Florida-based Kel-Tec manufactures a variety of unique firearms that have garnered popularity with many in the shooting culture. While many people know Kel-Tec for the small pistols they make, the company also produces a number of long guns including .223 rifles, a 12 gauge shotgun and the folding SUB-2000.
The SUB-2000 is a pistol caliber carbine, meaning that it looks like a rifle but shoots handgun rounds. The SUB-2000 can be chambered for either the 9mm or the .40 S&W. I had a chance to test the .40 S&W version.
Probably the most interesting feature of the carbine, is that it can fold in half. I do not mean that the stock folds, I mean the whole gun folds in half. When you pull down on the trigger guard, you can rotate the front half of the carbine back onto itself, so that the front sight rests on top of the buttstock. This makes it darn handy for carrying around.
Another nice feature to the SUB-2000 is that the guns are set up to accept common pistol magazines. Depending on your preferences, you order the carbine set up to take Glock, SIG P226, Smith & Wesson (third generation pistols only) or Beretta magazines.
For so many reasons, magazine compatibility can be very handy. My frugal side likes the idea of only having to source one kind of magazine for several guns. My tactical side appreciates the fact that I can keep a long gun tucked in a backpack that will use the same ammo and magazines that my concealed carry pistol uses. A long gun with the ability to swap mags with my handgun makes for a very nice hiking/camping gun, or as something to keep tucked out of the way at work on the remote chance a spree killer enters your office.
This Kel-Tec carbine is blowback operated, which means it is simple and inexpensive to manufacture. Generally, blowback guns are reliable, but kept to smaller pistol calibers due to the increase in felt recoil as compared to recoil-operated or gas-operated guns.
As always, a gun’s worth is measured on the range. For this gun, I put a mix of Winchester white box, Winchester PDX1 and Speer Gold Dot through the gun. I lost track on the exact number of rounds fired, but it was more than 300.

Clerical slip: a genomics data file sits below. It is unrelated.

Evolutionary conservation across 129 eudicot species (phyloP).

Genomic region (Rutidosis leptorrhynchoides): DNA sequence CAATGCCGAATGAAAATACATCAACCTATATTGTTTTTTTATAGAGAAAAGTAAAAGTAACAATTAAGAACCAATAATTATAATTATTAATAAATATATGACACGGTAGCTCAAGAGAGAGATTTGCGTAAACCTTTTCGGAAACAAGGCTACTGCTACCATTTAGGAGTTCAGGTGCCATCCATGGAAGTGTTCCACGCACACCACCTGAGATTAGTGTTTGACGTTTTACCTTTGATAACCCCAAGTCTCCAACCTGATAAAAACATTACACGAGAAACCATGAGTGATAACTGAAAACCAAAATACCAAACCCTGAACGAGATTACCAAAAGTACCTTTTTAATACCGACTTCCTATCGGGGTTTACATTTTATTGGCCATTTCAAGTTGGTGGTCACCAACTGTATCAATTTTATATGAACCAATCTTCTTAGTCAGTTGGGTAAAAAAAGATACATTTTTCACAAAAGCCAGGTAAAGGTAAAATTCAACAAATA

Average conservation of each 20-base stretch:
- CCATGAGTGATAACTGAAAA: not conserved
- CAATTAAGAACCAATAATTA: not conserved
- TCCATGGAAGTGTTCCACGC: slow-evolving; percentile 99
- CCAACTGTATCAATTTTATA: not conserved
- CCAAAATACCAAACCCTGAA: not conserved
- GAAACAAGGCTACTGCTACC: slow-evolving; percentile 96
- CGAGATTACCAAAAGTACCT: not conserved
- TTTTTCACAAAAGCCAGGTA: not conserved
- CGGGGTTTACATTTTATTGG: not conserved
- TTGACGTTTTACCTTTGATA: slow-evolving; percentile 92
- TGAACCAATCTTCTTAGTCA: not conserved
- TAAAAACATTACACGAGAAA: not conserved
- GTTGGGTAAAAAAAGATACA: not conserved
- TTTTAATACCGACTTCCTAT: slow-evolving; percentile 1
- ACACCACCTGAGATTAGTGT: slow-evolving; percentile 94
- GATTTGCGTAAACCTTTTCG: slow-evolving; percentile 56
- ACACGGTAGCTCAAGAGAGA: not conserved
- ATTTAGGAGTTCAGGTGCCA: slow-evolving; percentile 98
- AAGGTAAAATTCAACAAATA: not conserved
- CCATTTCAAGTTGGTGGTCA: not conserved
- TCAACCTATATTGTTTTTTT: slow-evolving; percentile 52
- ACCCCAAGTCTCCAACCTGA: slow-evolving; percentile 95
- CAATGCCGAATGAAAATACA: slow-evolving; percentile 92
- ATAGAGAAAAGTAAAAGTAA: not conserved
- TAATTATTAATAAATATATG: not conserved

Pressing the trigger was not bad, though more comparable to a decent pistol instead of a nice rifle. It was not terribly heavy, but neither was it exceptionally smooth. Essentially, it will get the job done without you complaining too much. I did not notice any difference between the first shot fired and the 300th.
The gun had remarkably sharp recoil. Sure, the .40 S&W is a high-pressure pistol cartridge, but it is still just a pistol cartridge. Increased recoil is the price you pay for the inexpensive blowback design, I suppose. While less jarring that a 12 gauge pump shotgun, the Kel-Tec’s recoil was sharper. I suspect a decent slip-on recoil pad would make a significant improvement.
The small rear aperture and front post were easy enough to use. I did find that the front, fiber optic sight was not very bright, but I was still able to put together nice groups. Generally a little low left out-of-the-box, I was able to keep five-shot groups within about 2” at 25 yards.
The SUB-2000 was very reliable. I suffered no malfunctions in the 300 rounds I fired. When I pressed the trigger, it went bang.
One thing I found some difficulty with was obtaining a decent cheek weld. To align my eye with the sight and get the gun anchored into my shoulder was tough, but then trying to get a good cheek weld on the stock was nearly impossible. Eventually, I got into a adequate position, but mounting this carbine was never natural for me.
The Kel-Tec SUB-2000 carbine is an interesting firearm that offers a number of features that make it popular with many shooters. It folds up for easy carry and my gun proved to be very reliable. At less than $400 at many gun dealers, one can understand why these guns are in such high demand.
While there are some ergonomic drawbacks, I cannot find fault in anyone’s decision to buy a SUB-2000. If you have been thinking about buying one, grab it if you see it on your dealer’s shelf.